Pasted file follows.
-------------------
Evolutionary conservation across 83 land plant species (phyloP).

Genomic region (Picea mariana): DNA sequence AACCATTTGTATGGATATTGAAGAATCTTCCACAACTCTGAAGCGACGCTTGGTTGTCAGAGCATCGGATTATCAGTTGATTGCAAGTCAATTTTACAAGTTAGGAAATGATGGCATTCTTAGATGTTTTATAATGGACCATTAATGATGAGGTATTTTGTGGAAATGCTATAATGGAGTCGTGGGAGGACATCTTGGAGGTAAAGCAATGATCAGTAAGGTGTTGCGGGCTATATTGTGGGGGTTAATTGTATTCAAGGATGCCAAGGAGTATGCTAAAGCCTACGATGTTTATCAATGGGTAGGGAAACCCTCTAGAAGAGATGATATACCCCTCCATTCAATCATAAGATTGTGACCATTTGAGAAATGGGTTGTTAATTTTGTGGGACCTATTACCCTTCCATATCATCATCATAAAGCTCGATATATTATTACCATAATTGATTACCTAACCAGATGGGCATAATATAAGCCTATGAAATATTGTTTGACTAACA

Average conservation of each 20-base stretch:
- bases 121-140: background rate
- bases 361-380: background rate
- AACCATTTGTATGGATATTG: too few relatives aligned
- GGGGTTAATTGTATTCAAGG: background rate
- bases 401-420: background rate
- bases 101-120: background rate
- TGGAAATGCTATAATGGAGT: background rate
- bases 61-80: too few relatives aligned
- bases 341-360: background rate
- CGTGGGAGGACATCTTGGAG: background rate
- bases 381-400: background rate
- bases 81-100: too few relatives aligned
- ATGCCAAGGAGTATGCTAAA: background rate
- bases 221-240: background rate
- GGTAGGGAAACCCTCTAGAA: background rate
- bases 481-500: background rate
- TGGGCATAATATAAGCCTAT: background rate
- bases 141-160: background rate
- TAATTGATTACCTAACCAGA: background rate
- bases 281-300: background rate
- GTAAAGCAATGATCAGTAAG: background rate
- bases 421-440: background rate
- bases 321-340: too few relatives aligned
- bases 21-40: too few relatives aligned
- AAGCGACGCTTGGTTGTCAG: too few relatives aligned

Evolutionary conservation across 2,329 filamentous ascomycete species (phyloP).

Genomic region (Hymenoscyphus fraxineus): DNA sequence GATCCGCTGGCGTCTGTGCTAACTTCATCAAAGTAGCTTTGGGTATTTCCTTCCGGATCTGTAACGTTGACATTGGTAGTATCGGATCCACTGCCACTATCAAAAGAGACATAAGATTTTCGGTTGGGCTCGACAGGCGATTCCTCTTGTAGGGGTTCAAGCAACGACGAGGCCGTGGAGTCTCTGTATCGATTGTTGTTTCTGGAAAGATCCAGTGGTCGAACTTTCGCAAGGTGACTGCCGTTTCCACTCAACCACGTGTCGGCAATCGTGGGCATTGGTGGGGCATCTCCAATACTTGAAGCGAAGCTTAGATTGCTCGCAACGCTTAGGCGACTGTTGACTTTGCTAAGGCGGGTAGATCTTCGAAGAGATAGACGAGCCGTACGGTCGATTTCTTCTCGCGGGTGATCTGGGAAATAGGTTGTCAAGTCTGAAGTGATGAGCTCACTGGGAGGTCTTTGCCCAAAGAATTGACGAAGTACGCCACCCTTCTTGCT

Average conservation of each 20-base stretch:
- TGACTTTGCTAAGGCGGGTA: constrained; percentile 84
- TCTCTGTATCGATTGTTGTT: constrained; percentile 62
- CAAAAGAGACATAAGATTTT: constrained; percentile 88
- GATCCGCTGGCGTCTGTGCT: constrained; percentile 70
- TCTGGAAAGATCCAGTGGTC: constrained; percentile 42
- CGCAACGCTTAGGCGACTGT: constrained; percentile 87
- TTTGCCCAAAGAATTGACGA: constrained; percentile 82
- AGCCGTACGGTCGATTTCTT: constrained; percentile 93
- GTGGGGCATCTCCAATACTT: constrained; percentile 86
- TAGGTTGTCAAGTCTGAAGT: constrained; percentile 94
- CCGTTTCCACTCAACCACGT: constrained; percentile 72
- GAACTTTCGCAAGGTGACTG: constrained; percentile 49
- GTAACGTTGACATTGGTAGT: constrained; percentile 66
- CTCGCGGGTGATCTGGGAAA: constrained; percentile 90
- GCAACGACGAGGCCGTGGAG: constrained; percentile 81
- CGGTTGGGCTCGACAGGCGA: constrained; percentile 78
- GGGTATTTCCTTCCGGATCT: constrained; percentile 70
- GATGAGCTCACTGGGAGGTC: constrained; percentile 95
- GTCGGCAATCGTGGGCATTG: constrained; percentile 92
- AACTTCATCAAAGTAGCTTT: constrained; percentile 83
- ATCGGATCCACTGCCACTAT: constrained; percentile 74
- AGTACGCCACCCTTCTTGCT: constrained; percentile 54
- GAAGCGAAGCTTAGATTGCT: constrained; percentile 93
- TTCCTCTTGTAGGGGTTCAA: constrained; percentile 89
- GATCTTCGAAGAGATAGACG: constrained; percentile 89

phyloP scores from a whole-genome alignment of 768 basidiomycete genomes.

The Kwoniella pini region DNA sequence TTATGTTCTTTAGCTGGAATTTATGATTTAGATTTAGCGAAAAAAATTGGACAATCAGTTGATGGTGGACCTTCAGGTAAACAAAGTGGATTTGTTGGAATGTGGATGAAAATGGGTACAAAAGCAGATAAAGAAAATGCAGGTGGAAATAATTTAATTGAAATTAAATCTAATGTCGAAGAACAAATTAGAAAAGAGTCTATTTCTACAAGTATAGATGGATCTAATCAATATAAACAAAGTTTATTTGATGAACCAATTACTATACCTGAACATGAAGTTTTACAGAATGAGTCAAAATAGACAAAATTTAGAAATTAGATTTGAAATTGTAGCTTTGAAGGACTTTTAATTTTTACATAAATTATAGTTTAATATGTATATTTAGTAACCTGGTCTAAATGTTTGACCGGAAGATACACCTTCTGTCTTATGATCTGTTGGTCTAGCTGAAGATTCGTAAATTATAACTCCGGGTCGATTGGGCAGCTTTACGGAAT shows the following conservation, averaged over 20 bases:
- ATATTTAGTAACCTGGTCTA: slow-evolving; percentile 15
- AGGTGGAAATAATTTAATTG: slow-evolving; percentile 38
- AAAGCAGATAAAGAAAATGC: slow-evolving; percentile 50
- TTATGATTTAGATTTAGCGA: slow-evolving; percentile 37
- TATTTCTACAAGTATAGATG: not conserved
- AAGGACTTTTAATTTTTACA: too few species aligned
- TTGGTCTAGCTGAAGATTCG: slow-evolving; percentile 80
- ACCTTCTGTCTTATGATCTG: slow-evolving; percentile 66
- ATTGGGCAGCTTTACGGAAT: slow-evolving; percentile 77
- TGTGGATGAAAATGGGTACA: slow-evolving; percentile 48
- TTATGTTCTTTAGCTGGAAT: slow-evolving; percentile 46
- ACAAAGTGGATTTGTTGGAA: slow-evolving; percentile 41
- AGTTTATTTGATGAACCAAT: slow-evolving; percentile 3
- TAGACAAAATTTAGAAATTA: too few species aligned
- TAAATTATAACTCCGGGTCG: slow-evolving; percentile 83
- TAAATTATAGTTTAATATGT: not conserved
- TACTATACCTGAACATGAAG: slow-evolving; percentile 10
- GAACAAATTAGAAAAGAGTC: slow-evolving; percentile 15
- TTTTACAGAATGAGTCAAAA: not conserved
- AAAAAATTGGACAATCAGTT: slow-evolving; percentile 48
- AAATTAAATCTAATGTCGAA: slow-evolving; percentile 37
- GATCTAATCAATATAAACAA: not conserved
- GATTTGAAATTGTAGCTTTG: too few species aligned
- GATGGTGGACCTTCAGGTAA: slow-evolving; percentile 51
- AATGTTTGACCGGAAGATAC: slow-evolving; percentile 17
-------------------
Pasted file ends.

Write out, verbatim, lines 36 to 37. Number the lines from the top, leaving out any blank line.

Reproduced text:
- TCTGGAAAGATCCAGTGGTC: constrained; percentile 42
- CGCAACGCTTAGGCGACTGT: constrained; percentile 87